If you wonder what a principle is here is the definition from dictionary.com:
A basic truth, law, or assumption: the principles of democracy.
A rule or standard, especially of good behavior: a man of principle.
The collectivity of moral or ethical standards or judgments: a decision based on principle rather than expediency.
A fixed or predetermined policy or mode of action.
More to come.

@ 2004-04-06 12:05:00
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Font Fix in stories [Blog: Changelog]
2004-04-05 04:25:00

Font is fexed in content area of the Stories from the field. Please don't use paragraph tags in content text.

@ 2004-04-05 04:25:00
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Penguin Day and eRider Workshop [Blog: Traveling eRiders]
2004-04-01 05:31:21

The NTC was a wonderful experience and well worth attending, but I have been blown away by what has come out of the post-NTC events. Sunday was Penguin Day, aimed at bringing together Open Source developers and nonprofit technology implementers, similar to what happened in Croatia at the SummerSource camp last year. Monday and Tuesday were specifically dedicated as a workshop for the eRiders attending the conference. Even though it was the end of a long conference, all the participants were amazingly enthusiastic.

Penguin Day attracted many interesting developers working on a broad range of projects, most of which were focused on or at least relevant to the nonprofit community. What was significant from the discussions through the day was how central eRiders are in the development of effective Open Source software for nonprofit organisations. We are the connection between the developer and the nonprofit community. The developer cannot be expected to know what is needed on the ground in remote places, and relies on us as eRiders to give them this information. Developers and eRiders committed themselves to communicate more with each other, though it was still unclear how to bring these independent communities closer together.

There has been a lack of clarity on what an eRider is, and what we share as individuals and as a community. The eRider workshop was largely focused on what it is that makes an eRider, also looking at some tools and strategies that can help in our work. There were participants from all over the world Ė Poland, Kenya, Slovakia, Georgia, United Kingdom, Ghana, Azerbaijan, United States and South Africa. Most were eRiders, but there were others who support the work of eRiders through their tools or as facilitators of eRiding efforts.

As a group we wrote down a list of things that motivate us to do eRiding. As the reasons were written down, we realised increasingly how much we actually have in common - that there is far more that draws us together than keeps us apart. This sense of community developed through the workshop as we learned about evaluation, sustainability and looked at how other organizations are doing their eRiding. It was encouraging to see the successes of the US-based organizations, and to realise that they all started in the same situation as we are now and still share our passion.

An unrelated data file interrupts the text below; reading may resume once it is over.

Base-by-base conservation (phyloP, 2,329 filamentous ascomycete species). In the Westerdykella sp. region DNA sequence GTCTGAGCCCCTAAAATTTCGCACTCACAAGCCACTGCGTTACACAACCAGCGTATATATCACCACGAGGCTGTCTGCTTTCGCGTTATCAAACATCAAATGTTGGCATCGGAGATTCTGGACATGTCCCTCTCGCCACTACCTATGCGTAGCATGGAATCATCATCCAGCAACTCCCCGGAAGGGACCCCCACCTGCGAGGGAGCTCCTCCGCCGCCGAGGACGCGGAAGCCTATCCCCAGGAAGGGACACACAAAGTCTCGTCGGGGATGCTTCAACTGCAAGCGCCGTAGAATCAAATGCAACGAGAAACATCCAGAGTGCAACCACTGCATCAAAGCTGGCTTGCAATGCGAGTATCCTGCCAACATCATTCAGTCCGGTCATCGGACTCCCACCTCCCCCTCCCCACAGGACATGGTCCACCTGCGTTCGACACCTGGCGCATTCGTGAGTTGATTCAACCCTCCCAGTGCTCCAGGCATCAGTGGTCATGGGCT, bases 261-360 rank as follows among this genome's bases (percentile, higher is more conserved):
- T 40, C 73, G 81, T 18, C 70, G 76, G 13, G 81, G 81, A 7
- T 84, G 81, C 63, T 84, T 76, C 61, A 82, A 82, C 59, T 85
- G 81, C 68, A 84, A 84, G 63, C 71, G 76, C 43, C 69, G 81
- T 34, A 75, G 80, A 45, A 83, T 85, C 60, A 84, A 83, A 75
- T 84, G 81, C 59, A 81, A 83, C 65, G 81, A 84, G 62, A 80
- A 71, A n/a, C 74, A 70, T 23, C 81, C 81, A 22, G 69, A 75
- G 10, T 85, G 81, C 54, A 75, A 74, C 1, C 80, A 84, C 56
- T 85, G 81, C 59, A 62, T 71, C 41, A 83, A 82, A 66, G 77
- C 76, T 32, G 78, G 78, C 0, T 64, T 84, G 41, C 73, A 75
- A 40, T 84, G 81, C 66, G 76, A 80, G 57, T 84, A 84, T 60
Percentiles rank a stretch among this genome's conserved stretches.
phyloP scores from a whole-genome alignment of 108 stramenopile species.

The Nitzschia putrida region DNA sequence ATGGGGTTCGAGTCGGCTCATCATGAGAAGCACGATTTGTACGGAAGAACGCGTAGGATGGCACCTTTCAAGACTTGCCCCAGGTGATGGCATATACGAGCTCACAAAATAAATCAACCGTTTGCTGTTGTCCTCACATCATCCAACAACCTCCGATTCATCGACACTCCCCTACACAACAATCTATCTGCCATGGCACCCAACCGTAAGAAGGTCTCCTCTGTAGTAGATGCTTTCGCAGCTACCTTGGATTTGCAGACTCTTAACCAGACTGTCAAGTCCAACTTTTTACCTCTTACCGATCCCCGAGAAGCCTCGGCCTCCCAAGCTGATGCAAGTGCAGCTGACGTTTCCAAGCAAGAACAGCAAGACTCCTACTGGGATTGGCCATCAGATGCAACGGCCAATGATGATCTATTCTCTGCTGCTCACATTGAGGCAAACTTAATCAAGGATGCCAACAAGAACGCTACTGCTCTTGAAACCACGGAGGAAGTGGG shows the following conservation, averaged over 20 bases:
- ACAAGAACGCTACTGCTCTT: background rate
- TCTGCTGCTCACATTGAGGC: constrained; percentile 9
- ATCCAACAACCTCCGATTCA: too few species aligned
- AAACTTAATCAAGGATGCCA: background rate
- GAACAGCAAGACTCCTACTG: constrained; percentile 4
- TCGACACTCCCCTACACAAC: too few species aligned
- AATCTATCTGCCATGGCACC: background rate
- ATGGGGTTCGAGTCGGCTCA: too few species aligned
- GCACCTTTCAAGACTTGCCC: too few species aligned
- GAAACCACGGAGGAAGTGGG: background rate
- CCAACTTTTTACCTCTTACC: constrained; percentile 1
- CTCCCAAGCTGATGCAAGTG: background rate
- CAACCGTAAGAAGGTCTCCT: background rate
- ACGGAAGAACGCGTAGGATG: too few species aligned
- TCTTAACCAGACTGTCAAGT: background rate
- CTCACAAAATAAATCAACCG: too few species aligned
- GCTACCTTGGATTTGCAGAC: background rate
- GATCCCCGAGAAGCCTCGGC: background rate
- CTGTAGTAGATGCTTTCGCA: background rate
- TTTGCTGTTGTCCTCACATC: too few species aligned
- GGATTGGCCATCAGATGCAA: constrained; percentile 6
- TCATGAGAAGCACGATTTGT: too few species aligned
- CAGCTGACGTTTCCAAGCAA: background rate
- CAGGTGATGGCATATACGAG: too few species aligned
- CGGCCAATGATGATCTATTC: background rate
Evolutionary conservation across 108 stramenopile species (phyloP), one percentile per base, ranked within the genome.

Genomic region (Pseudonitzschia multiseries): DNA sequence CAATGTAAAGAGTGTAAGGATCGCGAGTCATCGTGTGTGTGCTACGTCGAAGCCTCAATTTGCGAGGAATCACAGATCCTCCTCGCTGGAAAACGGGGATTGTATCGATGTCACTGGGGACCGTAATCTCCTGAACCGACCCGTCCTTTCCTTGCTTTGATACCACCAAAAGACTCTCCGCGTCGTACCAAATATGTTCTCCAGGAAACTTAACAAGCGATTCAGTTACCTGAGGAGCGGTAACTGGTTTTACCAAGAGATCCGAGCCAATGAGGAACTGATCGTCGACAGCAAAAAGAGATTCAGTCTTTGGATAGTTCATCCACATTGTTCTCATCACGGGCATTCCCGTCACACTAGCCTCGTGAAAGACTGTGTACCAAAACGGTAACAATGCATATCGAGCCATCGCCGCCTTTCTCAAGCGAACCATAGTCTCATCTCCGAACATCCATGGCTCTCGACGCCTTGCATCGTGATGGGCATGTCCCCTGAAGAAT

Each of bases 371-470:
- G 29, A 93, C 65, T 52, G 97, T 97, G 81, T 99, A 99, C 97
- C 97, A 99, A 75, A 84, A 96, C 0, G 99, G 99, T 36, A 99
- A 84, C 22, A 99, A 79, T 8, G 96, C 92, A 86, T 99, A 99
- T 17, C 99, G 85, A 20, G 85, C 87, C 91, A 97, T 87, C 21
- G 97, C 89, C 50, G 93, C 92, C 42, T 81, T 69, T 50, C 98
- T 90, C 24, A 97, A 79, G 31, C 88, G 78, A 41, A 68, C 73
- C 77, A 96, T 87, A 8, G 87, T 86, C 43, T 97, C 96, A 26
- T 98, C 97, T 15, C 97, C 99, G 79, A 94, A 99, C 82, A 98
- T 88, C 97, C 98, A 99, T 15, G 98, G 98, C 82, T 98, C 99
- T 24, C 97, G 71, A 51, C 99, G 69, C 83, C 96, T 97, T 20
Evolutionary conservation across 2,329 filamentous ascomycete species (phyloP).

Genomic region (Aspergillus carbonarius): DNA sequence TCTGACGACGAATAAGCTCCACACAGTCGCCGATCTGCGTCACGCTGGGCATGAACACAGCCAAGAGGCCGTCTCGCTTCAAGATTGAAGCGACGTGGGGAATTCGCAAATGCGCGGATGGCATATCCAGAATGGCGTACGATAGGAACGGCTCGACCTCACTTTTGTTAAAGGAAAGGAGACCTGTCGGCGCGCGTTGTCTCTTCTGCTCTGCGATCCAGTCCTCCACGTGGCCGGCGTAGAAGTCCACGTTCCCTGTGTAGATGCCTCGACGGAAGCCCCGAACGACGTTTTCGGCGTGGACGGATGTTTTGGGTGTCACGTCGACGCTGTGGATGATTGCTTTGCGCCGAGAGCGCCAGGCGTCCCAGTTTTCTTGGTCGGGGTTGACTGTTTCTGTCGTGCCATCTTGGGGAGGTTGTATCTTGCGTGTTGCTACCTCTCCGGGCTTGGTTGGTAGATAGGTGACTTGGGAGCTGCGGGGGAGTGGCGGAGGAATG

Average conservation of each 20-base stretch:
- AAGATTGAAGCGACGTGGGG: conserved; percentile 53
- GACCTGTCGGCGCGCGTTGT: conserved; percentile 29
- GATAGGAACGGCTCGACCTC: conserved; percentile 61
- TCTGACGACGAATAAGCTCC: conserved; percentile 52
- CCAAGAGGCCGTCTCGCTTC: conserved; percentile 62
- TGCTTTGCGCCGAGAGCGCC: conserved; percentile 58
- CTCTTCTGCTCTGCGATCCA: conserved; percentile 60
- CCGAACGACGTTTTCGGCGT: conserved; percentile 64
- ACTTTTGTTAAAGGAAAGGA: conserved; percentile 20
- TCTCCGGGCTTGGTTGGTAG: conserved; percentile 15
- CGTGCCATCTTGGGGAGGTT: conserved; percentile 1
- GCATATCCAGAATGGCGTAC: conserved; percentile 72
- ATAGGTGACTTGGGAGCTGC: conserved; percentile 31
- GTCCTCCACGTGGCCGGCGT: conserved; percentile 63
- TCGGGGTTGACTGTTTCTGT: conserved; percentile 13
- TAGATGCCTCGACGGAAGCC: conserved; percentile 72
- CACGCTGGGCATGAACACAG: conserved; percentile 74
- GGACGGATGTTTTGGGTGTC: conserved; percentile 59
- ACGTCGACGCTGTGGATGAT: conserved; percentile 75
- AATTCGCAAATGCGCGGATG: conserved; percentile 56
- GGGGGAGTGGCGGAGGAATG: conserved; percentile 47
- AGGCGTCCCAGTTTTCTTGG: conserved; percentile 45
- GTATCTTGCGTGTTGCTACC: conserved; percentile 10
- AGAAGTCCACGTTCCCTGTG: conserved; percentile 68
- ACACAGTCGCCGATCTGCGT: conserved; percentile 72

TechSurveyor Offline was demonstrated on Tuesday, a success story that highlighted how much we benefit from collaborating with each other. The developers of the software relied on eRiders to provide them with user requirements and give feedback from actual testing situations. The result is a piece of software that is perfect for the in-the-field work of eRiders around the world.

The tragedy of the event was that not all eRiders could be there. We were all energised by the spirit that we share in eRiding, and I hope that the rest of the community can also take heart in that. It would be wrong for me to talk so positively about the event without saying a big thank-you to those who organized and sponsored it, and also everyone who participated so wholeheartedly. Collin from LASA put it well when he said he came to Philadelphia expecting the NTC to be the main event and left realising that it was in fact the after events that had the greatest value.

@ 2004-04-01 05:31:21
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NTC - Day 1 [Blog: Traveling eRiders]
2004-03-27 12:23:26

The NTC started yesterday morning with a staggering 640 participants registered to attend. Although there is only a small number of international representatives, they are making their presence known at the conference! Mike McCurry, former White House press secretary and current chairman of Grassroots Enterprise opened with an interesting perspective on how technology and specifically the Internet is transforming public affairs and advocacy. The official program continued with three breakout sessions surrounding lunch.